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LIPIEN: VOA harms Putin opposition in Russia
Faked interviews, lax Web security are signs a shakeup is needed
Question of the Day
The Broadcasting Board of Governors (BBG), the agency in charge of critical U.S. information programs to countries such as Iran, China and Russia, can only be described as a failed enterprise in need of emergency surgery.
Just as the new Voice of America (VOA) director, David Ensor, was praising the VOA Russian Service as a model of innovation during a speech to mark the broadcast’s 70th anniversary, the Russian Service was posting an apology to Alexei Navalny, a famous Russian anti-corruption lawyer, opposition leader and blogger, for publishing an online interview with him, which he described as “100 percent fake.” Mr. Navalny said he never granted this interview (he hasn’t been giving any interviews recently), accused Voice of America of “going nuts,” and suggested that all VOA Russian staff should be let go. The alleged interview, apparently obtained through an exchange of emails, included uncharacteristic attacks on other Russian opposition leaders who are Mr. Navalny’s allies against the Kremlin. No one bothered to confirm whether the answers received by email came from Mr. Navalny. Radio Free Europe/Radio Liberty (RFE/RL) also had a similar incident in which someone impersonated another opposition figure in Russia.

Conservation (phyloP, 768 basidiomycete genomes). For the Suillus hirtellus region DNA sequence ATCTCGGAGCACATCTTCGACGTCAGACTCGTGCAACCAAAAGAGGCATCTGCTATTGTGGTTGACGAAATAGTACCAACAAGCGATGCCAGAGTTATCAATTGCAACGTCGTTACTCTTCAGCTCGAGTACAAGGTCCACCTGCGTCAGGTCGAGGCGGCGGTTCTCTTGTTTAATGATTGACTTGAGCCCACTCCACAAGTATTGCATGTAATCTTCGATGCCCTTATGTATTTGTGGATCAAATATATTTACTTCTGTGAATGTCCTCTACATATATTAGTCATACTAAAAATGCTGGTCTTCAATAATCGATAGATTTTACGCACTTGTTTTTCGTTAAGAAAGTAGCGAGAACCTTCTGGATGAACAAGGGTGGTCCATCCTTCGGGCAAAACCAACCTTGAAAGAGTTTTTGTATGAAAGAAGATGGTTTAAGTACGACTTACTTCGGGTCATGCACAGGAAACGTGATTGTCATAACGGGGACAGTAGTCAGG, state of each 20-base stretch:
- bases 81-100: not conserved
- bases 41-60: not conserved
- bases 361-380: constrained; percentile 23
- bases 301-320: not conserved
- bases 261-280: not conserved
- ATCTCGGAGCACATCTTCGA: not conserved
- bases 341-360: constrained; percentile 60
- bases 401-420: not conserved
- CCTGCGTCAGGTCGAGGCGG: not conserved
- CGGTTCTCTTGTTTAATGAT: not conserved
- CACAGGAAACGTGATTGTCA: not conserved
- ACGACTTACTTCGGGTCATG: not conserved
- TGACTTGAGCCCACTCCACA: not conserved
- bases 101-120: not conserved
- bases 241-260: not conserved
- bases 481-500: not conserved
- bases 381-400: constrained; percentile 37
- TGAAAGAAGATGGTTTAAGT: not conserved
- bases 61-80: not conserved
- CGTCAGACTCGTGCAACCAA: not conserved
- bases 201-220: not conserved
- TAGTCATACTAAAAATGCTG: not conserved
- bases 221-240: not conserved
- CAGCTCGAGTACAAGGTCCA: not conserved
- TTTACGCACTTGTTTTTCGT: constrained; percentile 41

The Broadcasting Board of Governors (BBG), which funds and controls the Voice of America and RFE/RL, did not find out about the VOA interview incident until days later and has its own serious management and communication problems. For one thing, it failed to observe VOA’s 70th anniversary Feb. 1. There was nothing on its website to mark this historic day. The BBG didn’t even bother to report that its chairman, Walter Isaacson, had resigned a few days earlier. Some BBG members learned about the alleged interview with a major Russian opposition figure not from their top managers but from reading the independent BBG Watch website run by anonymous employees and other volunteers. Meanwhile, the VOA English news website completely ignored the “fake” interview story.
But what we have here is much more than just a failure to communicate. It’s about an agency rated in official surveys by its own workforce - perhaps more knowledgeable about international broadcasting than anybody else - as having a management team with the worst leadership and knowledge record in the entire federal government.